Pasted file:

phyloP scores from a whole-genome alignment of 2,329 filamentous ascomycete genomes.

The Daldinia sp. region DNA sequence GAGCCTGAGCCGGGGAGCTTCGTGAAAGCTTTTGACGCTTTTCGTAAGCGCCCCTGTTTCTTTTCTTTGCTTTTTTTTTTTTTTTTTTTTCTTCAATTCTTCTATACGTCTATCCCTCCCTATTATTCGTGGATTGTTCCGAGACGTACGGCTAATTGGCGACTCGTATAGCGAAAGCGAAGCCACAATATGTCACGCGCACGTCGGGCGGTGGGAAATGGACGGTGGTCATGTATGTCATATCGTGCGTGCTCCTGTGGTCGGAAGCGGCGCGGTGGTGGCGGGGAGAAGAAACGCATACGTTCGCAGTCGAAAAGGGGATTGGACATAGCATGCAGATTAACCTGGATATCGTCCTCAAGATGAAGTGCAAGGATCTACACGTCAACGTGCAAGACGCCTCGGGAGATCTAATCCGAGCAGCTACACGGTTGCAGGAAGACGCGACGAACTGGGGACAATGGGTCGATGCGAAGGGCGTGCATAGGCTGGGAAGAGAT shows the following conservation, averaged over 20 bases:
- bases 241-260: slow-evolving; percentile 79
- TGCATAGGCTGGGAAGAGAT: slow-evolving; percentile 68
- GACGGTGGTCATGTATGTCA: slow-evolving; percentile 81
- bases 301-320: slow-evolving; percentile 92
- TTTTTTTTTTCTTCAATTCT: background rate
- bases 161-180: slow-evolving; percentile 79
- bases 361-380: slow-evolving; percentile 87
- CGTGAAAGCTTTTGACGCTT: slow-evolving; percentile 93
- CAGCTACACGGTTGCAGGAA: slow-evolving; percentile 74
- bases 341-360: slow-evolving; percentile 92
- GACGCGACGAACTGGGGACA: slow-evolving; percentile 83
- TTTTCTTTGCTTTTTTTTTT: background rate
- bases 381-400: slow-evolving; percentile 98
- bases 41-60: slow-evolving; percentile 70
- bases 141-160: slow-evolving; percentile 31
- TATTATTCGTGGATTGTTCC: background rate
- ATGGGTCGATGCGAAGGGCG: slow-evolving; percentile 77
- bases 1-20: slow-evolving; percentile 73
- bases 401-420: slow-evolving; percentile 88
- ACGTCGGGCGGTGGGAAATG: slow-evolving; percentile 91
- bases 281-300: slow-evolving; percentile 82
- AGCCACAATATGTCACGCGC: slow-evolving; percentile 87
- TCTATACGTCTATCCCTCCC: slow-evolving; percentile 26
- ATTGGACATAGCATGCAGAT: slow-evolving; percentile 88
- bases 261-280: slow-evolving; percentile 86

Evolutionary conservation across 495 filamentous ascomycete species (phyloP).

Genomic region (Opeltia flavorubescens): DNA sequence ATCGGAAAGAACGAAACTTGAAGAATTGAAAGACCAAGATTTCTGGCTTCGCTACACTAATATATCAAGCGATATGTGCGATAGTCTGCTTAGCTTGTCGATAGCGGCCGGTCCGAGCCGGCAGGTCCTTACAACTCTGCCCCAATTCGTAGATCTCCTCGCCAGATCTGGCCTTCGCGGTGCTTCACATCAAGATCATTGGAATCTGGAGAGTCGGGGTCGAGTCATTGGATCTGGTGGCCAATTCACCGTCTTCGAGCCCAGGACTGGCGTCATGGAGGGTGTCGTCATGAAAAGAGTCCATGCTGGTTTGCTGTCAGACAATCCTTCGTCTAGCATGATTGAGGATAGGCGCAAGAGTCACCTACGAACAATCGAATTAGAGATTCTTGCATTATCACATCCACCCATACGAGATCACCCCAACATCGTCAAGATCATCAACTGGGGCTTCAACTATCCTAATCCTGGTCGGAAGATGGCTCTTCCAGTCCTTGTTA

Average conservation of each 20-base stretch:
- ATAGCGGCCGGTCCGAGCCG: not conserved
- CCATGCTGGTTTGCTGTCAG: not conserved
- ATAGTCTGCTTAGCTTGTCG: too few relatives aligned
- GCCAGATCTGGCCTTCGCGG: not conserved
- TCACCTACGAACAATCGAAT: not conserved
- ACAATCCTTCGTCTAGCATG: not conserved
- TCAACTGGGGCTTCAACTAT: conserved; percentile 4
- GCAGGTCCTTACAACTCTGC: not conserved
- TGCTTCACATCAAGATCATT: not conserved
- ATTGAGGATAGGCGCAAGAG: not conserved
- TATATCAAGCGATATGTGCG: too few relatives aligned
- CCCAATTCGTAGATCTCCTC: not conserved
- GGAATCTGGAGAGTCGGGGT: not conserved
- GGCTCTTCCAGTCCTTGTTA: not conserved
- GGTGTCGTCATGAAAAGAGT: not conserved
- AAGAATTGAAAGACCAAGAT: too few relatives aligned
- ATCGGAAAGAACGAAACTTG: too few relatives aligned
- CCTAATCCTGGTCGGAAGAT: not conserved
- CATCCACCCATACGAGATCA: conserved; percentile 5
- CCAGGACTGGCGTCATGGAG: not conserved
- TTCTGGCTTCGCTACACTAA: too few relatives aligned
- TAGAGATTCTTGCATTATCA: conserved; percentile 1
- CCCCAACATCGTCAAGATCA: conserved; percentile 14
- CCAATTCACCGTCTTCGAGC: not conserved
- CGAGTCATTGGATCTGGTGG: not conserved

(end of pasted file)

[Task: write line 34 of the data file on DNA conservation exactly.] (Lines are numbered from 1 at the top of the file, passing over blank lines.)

- GCCAGATCTGGCCTTCGCGG: not conserved